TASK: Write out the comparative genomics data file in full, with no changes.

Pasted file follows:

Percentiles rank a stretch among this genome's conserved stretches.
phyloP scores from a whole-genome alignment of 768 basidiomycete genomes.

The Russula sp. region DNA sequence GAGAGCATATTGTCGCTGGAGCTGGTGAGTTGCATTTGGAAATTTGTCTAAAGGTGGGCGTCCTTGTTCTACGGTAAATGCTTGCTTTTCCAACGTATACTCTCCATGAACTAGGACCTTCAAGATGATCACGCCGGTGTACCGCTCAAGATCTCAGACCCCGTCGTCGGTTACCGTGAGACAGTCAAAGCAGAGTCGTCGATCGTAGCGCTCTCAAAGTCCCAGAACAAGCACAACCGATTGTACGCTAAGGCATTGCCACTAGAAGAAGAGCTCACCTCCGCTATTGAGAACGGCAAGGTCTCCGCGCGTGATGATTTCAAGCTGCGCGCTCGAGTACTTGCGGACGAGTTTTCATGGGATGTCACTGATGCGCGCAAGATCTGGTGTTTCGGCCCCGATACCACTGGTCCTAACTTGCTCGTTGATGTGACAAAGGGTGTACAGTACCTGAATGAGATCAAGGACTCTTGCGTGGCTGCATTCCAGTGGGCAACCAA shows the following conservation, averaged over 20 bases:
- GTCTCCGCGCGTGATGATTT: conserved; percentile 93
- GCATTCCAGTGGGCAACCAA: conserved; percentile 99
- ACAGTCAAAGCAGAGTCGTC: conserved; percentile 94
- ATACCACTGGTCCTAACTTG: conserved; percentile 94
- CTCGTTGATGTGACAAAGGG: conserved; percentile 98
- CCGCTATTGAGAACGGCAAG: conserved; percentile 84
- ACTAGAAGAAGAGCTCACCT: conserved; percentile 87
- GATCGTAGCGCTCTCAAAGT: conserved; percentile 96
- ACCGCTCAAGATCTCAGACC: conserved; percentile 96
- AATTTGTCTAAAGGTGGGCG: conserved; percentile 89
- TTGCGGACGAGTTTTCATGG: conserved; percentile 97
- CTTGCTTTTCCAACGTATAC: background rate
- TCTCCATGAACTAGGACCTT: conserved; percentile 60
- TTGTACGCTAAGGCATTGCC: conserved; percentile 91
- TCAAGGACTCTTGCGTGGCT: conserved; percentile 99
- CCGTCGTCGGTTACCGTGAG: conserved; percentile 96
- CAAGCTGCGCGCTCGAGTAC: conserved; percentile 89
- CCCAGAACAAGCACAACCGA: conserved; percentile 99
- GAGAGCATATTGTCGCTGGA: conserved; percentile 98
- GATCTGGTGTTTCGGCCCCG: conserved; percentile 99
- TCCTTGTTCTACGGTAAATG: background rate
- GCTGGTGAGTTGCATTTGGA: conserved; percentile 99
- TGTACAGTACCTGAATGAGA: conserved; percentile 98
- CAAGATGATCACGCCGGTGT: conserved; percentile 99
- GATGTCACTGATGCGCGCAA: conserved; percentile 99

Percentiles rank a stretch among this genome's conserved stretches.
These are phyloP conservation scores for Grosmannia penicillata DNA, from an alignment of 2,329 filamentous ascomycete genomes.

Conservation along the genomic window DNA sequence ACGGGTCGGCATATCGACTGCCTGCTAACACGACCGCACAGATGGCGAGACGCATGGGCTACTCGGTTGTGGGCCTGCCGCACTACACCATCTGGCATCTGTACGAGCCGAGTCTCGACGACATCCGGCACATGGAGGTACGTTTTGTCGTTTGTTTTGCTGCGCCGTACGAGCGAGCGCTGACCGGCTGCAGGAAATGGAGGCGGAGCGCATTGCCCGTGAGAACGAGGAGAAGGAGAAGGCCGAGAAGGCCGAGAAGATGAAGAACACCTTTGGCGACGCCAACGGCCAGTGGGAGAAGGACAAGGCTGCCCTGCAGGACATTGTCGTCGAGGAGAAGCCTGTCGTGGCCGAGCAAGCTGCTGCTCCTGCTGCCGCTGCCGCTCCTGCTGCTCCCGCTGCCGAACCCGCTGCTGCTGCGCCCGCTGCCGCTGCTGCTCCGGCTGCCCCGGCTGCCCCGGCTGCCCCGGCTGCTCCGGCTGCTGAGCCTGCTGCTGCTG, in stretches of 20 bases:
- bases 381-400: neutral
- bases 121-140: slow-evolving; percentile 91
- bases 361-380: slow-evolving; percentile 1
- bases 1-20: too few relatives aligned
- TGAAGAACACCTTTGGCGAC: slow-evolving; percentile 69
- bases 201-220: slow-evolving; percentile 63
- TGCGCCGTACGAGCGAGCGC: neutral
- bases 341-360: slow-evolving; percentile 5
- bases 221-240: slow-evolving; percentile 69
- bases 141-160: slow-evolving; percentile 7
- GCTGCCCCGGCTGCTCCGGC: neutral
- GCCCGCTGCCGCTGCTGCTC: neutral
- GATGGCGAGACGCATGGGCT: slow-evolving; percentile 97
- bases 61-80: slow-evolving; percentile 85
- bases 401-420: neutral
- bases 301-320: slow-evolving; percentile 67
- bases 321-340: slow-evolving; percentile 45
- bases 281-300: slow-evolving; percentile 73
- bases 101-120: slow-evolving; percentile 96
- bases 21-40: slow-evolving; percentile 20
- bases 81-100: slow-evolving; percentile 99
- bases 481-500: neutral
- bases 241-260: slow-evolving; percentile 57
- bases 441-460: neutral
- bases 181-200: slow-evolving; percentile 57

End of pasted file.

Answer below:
Percentiles rank a stretch among this genome's conserved stretches.
phyloP scores from a whole-genome alignment of 768 basidiomycete genomes.

The Russula sp. region DNA sequence GAGAGCATATTGTCGCTGGAGCTGGTGAGTTGCATTTGGAAATTTGTCTAAAGGTGGGCGTCCTTGTTCTACGGTAAATGCTTGCTTTTCCAACGTATACTCTCCATGAACTAGGACCTTCAAGATGATCACGCCGGTGTACCGCTCAAGATCTCAGACCCCGTCGTCGGTTACCGTGAGACAGTCAAAGCAGAGTCGTCGATCGTAGCGCTCTCAAAGTCCCAGAACAAGCACAACCGATTGTACGCTAAGGCATTGCCACTAGAAGAAGAGCTCACCTCCGCTATTGAGAACGGCAAGGTCTCCGCGCGTGATGATTTCAAGCTGCGCGCTCGAGTACTTGCGGACGAGTTTTCATGGGATGTCACTGATGCGCGCAAGATCTGGTGTTTCGGCCCCGATACCACTGGTCCTAACTTGCTCGTTGATGTGACAAAGGGTGTACAGTACCTGAATGAGATCAAGGACTCTTGCGTGGCTGCATTCCAGTGGGCAACCAA shows the following conservation, averaged over 20 bases:
- GTCTCCGCGCGTGATGATTT: conserved; percentile 93
- GCATTCCAGTGGGCAACCAA: conserved; percentile 99
- ACAGTCAAAGCAGAGTCGTC: conserved; percentile 94
- ATACCACTGGTCCTAACTTG: conserved; percentile 94
- CTCGTTGATGTGACAAAGGG: conserved; percentile 98
- CCGCTATTGAGAACGGCAAG: conserved; percentile 84
- ACTAGAAGAAGAGCTCACCT: conserved; percentile 87
- GATCGTAGCGCTCTCAAAGT: conserved; percentile 96
- ACCGCTCAAGATCTCAGACC: conserved; percentile 96
- AATTTGTCTAAAGGTGGGCG: conserved; percentile 89
- TTGCGGACGAGTTTTCATGG: conserved; percentile 97
- CTTGCTTTTCCAACGTATAC: background rate
- TCTCCATGAACTAGGACCTT: conserved; percentile 60
- TTGTACGCTAAGGCATTGCC: conserved; percentile 91
- TCAAGGACTCTTGCGTGGCT: conserved; percentile 99
- CCGTCGTCGGTTACCGTGAG: conserved; percentile 96
- CAAGCTGCGCGCTCGAGTAC: conserved; percentile 89
- CCCAGAACAAGCACAACCGA: conserved; percentile 99
- GAGAGCATATTGTCGCTGGA: conserved; percentile 98
- GATCTGGTGTTTCGGCCCCG: conserved; percentile 99
- TCCTTGTTCTACGGTAAATG: background rate
- GCTGGTGAGTTGCATTTGGA: conserved; percentile 99
- TGTACAGTACCTGAATGAGA: conserved; percentile 98
- CAAGATGATCACGCCGGTGT: conserved; percentile 99
- GATGTCACTGATGCGCGCAA: conserved; percentile 99

Percentiles rank a stretch among this genome's conserved stretches.
These are phyloP conservation scores for Grosmannia penicillata DNA, from an alignment of 2,329 filamentous ascomycete genomes.

Conservation along the genomic window DNA sequence ACGGGTCGGCATATCGACTGCCTGCTAACACGACCGCACAGATGGCGAGACGCATGGGCTACTCGGTTGTGGGCCTGCCGCACTACACCATCTGGCATCTGTACGAGCCGAGTCTCGACGACATCCGGCACATGGAGGTACGTTTTGTCGTTTGTTTTGCTGCGCCGTACGAGCGAGCGCTGACCGGCTGCAGGAAATGGAGGCGGAGCGCATTGCCCGTGAGAACGAGGAGAAGGAGAAGGCCGAGAAGGCCGAGAAGATGAAGAACACCTTTGGCGACGCCAACGGCCAGTGGGAGAAGGACAAGGCTGCCCTGCAGGACATTGTCGTCGAGGAGAAGCCTGTCGTGGCCGAGCAAGCTGCTGCTCCTGCTGCCGCTGCCGCTCCTGCTGCTCCCGCTGCCGAACCCGCTGCTGCTGCGCCCGCTGCCGCTGCTGCTCCGGCTGCCCCGGCTGCCCCGGCTGCCCCGGCTGCTCCGGCTGCTGAGCCTGCTGCTGCTG, in stretches of 20 bases:
- bases 381-400: neutral
- bases 121-140: slow-evolving; percentile 91
- bases 361-380: slow-evolving; percentile 1
- bases 1-20: too few relatives aligned
- TGAAGAACACCTTTGGCGAC: slow-evolving; percentile 69
- bases 201-220: slow-evolving; percentile 63
- TGCGCCGTACGAGCGAGCGC: neutral
- bases 341-360: slow-evolving; percentile 5
- bases 221-240: slow-evolving; percentile 69
- bases 141-160: slow-evolving; percentile 7
- GCTGCCCCGGCTGCTCCGGC: neutral
- GCCCGCTGCCGCTGCTGCTC: neutral
- GATGGCGAGACGCATGGGCT: slow-evolving; percentile 97
- bases 61-80: slow-evolving; percentile 85
- bases 401-420: neutral
- bases 301-320: slow-evolving; percentile 67
- bases 321-340: slow-evolving; percentile 45
- bases 281-300: slow-evolving; percentile 73
- bases 101-120: slow-evolving; percentile 96
- bases 21-40: slow-evolving; percentile 20
- bases 81-100: slow-evolving; percentile 99
- bases 481-500: neutral
- bases 241-260: slow-evolving; percentile 57
- bases 441-460: neutral
- bases 181-200: slow-evolving; percentile 57